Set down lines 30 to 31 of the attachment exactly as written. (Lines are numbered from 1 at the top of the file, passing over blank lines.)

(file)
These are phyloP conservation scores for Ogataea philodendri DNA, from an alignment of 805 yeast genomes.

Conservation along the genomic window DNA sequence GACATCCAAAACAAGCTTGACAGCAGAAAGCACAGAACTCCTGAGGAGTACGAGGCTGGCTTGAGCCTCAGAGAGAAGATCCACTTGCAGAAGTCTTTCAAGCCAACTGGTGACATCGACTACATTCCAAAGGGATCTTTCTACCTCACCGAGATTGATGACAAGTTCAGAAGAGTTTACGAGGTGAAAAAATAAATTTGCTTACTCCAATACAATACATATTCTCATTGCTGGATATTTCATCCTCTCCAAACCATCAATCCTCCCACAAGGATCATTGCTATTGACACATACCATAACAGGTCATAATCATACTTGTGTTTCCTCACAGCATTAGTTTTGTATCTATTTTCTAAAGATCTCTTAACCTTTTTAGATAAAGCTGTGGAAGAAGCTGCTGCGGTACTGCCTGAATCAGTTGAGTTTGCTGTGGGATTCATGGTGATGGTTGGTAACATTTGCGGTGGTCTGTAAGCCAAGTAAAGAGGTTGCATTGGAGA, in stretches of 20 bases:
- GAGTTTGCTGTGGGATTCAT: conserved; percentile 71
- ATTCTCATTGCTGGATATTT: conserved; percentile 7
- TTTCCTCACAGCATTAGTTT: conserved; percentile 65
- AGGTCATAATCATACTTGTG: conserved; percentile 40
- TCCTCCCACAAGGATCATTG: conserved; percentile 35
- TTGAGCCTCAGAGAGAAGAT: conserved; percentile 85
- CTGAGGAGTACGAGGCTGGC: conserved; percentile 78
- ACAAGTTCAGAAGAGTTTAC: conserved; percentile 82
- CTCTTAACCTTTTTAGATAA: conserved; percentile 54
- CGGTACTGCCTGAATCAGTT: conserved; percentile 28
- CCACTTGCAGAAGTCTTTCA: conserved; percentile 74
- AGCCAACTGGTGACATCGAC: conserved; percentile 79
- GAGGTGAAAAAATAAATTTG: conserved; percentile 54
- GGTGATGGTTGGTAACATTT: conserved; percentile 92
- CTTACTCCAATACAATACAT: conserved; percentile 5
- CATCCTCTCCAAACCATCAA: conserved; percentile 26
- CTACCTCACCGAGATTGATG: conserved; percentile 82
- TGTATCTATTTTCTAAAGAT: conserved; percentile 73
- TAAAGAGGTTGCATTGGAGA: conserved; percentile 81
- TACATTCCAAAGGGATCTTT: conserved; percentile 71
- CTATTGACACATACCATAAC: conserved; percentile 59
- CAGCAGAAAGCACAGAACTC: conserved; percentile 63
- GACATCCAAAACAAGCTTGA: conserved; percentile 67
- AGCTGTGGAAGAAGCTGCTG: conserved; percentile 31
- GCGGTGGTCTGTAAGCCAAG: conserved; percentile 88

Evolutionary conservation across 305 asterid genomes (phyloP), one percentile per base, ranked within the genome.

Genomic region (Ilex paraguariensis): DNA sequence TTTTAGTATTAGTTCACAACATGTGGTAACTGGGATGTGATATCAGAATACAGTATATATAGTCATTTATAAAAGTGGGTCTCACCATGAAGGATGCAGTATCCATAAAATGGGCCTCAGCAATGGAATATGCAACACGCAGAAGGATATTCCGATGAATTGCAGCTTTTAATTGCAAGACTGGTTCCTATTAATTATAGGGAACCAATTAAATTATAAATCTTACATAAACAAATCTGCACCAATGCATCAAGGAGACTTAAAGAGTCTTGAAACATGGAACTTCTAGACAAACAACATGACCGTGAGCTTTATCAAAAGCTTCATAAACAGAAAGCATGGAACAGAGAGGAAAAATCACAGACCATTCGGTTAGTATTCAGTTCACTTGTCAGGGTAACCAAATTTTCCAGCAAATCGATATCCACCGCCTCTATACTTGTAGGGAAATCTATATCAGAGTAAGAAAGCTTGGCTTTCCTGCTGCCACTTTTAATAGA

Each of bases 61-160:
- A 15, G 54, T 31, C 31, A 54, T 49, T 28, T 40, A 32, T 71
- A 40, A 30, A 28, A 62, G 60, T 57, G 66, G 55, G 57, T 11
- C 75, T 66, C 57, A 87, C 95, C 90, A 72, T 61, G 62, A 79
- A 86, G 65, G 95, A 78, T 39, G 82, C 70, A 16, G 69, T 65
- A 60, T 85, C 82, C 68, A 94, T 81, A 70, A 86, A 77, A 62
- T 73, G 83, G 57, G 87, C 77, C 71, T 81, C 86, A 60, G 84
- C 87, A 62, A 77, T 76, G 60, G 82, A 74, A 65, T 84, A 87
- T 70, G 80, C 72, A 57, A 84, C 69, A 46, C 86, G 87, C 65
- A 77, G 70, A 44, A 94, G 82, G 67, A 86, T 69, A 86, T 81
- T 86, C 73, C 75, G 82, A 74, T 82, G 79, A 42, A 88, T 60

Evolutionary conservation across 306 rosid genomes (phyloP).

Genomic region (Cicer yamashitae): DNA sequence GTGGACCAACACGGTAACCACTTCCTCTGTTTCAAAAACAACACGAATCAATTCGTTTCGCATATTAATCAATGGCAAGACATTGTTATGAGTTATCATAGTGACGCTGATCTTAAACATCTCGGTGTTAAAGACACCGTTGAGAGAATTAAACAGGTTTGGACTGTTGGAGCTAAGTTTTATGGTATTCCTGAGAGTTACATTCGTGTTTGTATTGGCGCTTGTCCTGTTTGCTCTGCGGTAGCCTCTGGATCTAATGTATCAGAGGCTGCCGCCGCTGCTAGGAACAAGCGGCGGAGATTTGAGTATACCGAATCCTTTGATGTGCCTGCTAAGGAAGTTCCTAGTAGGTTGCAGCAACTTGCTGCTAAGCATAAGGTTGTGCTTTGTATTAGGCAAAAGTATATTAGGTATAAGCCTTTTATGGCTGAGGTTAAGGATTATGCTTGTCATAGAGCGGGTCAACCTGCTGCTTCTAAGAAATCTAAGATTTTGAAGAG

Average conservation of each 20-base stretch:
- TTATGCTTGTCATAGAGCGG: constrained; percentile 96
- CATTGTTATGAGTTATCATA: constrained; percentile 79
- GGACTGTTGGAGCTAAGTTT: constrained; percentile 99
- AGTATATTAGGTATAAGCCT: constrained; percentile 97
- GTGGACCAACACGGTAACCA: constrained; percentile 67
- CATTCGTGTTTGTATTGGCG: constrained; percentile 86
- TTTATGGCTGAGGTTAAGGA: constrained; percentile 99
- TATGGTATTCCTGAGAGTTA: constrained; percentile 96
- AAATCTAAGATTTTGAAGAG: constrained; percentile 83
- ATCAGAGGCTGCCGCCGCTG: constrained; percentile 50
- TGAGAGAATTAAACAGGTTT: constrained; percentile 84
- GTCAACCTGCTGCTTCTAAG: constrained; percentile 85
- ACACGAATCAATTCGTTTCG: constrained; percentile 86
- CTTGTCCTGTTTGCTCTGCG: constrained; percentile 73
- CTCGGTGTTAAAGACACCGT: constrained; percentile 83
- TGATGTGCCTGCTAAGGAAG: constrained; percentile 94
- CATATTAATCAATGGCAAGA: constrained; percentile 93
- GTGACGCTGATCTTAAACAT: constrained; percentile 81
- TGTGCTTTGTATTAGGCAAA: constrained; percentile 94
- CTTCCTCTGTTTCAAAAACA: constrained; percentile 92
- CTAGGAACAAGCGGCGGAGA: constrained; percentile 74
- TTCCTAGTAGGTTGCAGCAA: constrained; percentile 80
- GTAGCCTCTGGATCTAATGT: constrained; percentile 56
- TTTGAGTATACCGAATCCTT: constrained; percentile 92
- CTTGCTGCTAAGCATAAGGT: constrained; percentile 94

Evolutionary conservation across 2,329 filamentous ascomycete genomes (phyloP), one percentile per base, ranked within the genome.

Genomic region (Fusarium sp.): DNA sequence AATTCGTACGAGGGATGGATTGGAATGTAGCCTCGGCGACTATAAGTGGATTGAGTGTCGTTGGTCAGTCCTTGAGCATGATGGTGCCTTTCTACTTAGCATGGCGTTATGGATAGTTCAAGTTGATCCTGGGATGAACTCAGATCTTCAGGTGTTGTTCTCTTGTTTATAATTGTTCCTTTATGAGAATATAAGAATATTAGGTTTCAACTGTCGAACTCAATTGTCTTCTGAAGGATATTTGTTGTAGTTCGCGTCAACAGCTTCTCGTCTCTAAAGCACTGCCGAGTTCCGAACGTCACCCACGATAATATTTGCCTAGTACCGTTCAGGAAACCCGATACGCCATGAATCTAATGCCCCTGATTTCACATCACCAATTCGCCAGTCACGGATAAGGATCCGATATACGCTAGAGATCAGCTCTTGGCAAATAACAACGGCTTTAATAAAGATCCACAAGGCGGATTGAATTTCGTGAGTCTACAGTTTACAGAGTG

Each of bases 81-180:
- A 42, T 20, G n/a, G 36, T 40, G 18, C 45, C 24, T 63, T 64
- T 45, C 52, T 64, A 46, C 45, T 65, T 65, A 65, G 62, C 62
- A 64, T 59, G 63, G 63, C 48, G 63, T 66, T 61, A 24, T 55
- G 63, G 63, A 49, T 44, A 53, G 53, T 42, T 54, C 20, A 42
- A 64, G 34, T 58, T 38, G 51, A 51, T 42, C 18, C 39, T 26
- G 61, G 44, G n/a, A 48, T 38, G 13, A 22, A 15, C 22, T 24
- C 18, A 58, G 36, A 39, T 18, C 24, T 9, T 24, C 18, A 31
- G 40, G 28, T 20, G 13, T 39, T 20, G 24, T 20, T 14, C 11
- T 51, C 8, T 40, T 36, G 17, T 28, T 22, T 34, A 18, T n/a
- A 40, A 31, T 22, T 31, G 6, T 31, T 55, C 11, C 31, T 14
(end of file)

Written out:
Each of bases 61-160:
- A 15, G 54, T 31, C 31, A 54, T 49, T 28, T 40, A 32, T 71